There is no doubt a lot of work ahead for state lawmakers and local officials who will be grappling with how to implement the new medical marijuana law that drew overwhelming voter approval across Cape Ann and across the state in November.
To that end, the Massachusetts Municipal Association — essentially a lobbying coalition of city and town officials — makes a good case in calling for a six-month delay in the law to give state and local governments a chance to develop a fair, clear and coordinated set of rules. Given the details still to be worked out, extending the deadline by a half year seems like a good idea. Delaying implementation any longer, however, would usurp the will of the voters.
The primary issue to be ironed out centers on how and where medical marijuana will be managed and distributed.
The law, as approved by voters, calls for as many as 35 marijuana dispensaries to be set up next year, with at least one but no more than five in each county, including Essex. The state Department of Public Health will be in charge of regulating medical marijuana and deciding on such details as how the dispensaries will operate, how much pot they can dispense and where the drug will come from. Under the voters’ legislation, the rules are supposed to be in place by April.
To that end, municipal, health and law enforcement officials — in all Cape Ann’s communities — have at least begun discussing the placement or handling of any “dispensaries.” Down the line, leaders in Peabody, Danvers and Salem have already begun grappling with the question of where to put the dispensaries within their community zoning system.
Peabody, in fact, may attempt to ban them outright. But not only would an outright ban likely face an expensive legal challenge, it would also be a slap in the face to the more than 14,000 city residents who voted in favor of medical marijuana accessibility, and that’s a dilemma cities and towns across the state will likely face as well.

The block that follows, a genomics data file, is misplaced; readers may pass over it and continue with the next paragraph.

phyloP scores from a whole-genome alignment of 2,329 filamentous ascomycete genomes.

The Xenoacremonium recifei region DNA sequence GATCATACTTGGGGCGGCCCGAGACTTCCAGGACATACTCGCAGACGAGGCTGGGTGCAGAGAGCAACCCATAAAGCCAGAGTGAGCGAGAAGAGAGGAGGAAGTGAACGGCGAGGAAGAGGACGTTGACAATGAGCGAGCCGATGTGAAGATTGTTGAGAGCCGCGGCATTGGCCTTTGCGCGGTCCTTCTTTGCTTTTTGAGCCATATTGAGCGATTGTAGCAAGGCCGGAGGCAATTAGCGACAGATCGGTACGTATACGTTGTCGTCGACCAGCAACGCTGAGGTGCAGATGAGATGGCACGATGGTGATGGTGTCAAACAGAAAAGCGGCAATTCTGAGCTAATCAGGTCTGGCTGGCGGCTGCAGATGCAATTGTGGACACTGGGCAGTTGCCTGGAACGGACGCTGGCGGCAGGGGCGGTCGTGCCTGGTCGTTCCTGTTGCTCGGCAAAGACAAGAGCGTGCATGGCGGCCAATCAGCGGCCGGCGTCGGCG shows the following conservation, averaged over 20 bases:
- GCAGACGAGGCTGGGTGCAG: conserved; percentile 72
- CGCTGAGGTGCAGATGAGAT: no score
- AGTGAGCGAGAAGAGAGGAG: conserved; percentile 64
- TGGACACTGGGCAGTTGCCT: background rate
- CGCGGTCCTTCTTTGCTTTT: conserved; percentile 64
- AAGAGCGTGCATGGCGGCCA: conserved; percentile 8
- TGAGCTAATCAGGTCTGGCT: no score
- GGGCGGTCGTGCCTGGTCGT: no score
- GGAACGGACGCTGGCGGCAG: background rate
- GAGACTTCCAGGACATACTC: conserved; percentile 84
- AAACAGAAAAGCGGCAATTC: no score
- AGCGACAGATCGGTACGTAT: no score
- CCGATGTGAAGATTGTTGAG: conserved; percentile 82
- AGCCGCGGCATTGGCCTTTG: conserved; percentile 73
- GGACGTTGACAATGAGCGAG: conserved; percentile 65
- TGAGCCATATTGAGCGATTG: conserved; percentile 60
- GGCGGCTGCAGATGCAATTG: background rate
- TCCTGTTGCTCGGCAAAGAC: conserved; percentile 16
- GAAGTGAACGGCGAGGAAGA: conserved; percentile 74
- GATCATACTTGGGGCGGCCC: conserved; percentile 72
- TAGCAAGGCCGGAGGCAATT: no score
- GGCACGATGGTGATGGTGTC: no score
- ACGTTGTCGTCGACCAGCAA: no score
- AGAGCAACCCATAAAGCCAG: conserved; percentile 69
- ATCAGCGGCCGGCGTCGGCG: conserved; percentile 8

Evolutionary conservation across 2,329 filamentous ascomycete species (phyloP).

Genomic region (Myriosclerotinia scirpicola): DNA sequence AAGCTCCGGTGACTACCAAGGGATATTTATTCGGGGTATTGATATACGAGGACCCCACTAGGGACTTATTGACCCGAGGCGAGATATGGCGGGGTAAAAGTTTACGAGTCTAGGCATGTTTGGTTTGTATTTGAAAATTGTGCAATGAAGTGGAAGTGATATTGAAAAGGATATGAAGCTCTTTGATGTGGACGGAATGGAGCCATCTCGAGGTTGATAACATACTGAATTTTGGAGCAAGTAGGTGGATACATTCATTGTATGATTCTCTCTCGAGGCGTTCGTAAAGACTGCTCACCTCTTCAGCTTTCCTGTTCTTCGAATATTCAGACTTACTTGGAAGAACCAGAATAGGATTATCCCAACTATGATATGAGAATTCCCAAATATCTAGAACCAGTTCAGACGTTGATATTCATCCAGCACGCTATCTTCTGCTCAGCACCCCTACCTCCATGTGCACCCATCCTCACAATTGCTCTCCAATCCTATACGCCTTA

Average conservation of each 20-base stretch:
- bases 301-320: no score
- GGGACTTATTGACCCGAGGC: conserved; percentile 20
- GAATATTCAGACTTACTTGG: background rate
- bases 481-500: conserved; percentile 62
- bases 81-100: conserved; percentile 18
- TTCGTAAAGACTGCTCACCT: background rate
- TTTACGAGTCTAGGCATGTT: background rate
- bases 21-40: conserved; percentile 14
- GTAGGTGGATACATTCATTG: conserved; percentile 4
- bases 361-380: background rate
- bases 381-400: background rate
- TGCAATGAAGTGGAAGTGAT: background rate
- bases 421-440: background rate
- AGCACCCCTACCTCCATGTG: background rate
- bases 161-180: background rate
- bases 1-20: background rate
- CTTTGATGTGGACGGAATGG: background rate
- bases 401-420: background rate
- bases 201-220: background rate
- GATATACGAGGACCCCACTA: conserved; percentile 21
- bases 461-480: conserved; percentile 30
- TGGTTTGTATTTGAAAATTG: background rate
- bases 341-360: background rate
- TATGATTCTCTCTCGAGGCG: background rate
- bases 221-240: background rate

While no community specifically has a zoning district allowing marijuana sales, here is one clear solution that any and all cities and towns might consider: that’s the idea of having licensed pharmacies serve as dispensary points for medicinal marijuana.
The simple fact is that existing pharmarcies already have systems in place for securing, verifying and dispensing all sorts of medications — including oxycodone, Oxycontin and other drugs that have illicit street uses and values. There’s no reason to believe they would not also be able to effectively handle medicinal marijuana — which, lest we forget, will have to be signed off upon by a physician through a patient prescription.
Could businesses do the same? Could up to 35 new businesses spring up across the state as local medical marijuana dispensaries? Perhaps, and they might prove effective, as long as they could maintain databases tracking patients and physicians. But there is a sense that dispensing medicinal marijuana will also require the use of health care protocols that are already the domain of pharmacies across the state. That again should put pharmacies — whether corporate, independent, or directly affiliated with hospitals or other health care facilities — at the head of the list for dispensary eligibility.
As state and local officials move forward with all of this, it’s important for all to keep in mind that they are not alone. A number of other states, including neighboring Rhode Island, already have medical marijuana laws in place, have dealt with these issues in the past, and might provide a model pathway for implementing the voters’ wish as closely as possible.
But when it comes to deciding which types of business licenses or businesses are best equipped to handle this task, they may find the most effective at dispensing and tracking a newly recognized “prescription drug” are the ones who are already doing it for many others.